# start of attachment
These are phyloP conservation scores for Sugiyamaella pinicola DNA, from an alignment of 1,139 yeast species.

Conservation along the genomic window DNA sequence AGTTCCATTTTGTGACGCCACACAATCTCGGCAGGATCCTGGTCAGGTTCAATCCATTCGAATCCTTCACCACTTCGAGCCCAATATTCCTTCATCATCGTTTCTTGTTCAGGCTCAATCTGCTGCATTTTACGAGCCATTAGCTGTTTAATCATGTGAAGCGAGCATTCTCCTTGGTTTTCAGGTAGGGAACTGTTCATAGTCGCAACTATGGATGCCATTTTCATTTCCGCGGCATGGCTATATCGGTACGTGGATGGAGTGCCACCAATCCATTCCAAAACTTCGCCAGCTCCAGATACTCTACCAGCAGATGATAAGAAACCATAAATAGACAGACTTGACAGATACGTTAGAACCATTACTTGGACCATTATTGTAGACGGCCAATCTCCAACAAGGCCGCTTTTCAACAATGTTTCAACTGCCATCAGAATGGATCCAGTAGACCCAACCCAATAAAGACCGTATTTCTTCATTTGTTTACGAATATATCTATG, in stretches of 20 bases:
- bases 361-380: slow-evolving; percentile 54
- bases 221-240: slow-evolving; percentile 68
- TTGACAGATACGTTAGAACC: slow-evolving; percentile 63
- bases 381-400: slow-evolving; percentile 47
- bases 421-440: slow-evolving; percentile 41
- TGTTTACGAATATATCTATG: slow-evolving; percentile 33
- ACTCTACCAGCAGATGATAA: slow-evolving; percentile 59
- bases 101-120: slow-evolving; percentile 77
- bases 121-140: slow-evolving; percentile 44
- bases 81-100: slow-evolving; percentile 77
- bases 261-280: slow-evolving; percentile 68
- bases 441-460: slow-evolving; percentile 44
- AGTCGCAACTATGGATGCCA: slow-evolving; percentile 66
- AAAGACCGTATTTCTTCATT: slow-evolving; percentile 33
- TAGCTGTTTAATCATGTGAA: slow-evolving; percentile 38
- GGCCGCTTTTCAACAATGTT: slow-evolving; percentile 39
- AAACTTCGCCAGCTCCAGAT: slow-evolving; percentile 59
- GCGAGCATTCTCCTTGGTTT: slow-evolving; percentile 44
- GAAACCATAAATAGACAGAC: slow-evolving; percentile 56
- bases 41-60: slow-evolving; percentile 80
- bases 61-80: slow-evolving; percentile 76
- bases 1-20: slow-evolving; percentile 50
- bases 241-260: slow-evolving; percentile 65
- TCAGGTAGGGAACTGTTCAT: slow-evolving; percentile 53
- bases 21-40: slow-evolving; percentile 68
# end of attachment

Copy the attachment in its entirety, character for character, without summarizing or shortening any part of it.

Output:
These are phyloP conservation scores for Sugiyamaella pinicola DNA, from an alignment of 1,139 yeast species.

Conservation along the genomic window DNA sequence AGTTCCATTTTGTGACGCCACACAATCTCGGCAGGATCCTGGTCAGGTTCAATCCATTCGAATCCTTCACCACTTCGAGCCCAATATTCCTTCATCATCGTTTCTTGTTCAGGCTCAATCTGCTGCATTTTACGAGCCATTAGCTGTTTAATCATGTGAAGCGAGCATTCTCCTTGGTTTTCAGGTAGGGAACTGTTCATAGTCGCAACTATGGATGCCATTTTCATTTCCGCGGCATGGCTATATCGGTACGTGGATGGAGTGCCACCAATCCATTCCAAAACTTCGCCAGCTCCAGATACTCTACCAGCAGATGATAAGAAACCATAAATAGACAGACTTGACAGATACGTTAGAACCATTACTTGGACCATTATTGTAGACGGCCAATCTCCAACAAGGCCGCTTTTCAACAATGTTTCAACTGCCATCAGAATGGATCCAGTAGACCCAACCCAATAAAGACCGTATTTCTTCATTTGTTTACGAATATATCTATG, in stretches of 20 bases:
- bases 361-380: slow-evolving; percentile 54
- bases 221-240: slow-evolving; percentile 68
- TTGACAGATACGTTAGAACC: slow-evolving; percentile 63
- bases 381-400: slow-evolving; percentile 47
- bases 421-440: slow-evolving; percentile 41
- TGTTTACGAATATATCTATG: slow-evolving; percentile 33
- ACTCTACCAGCAGATGATAA: slow-evolving; percentile 59
- bases 101-120: slow-evolving; percentile 77
- bases 121-140: slow-evolving; percentile 44
- bases 81-100: slow-evolving; percentile 77
- bases 261-280: slow-evolving; percentile 68
- bases 441-460: slow-evolving; percentile 44
- AGTCGCAACTATGGATGCCA: slow-evolving; percentile 66
- AAAGACCGTATTTCTTCATT: slow-evolving; percentile 33
- TAGCTGTTTAATCATGTGAA: slow-evolving; percentile 38
- GGCCGCTTTTCAACAATGTT: slow-evolving; percentile 39
- AAACTTCGCCAGCTCCAGAT: slow-evolving; percentile 59
- GCGAGCATTCTCCTTGGTTT: slow-evolving; percentile 44
- GAAACCATAAATAGACAGAC: slow-evolving; percentile 56
- bases 41-60: slow-evolving; percentile 80
- bases 61-80: slow-evolving; percentile 76
- bases 1-20: slow-evolving; percentile 50
- bases 241-260: slow-evolving; percentile 65
- TCAGGTAGGGAACTGTTCAT: slow-evolving; percentile 53
- bases 21-40: slow-evolving; percentile 68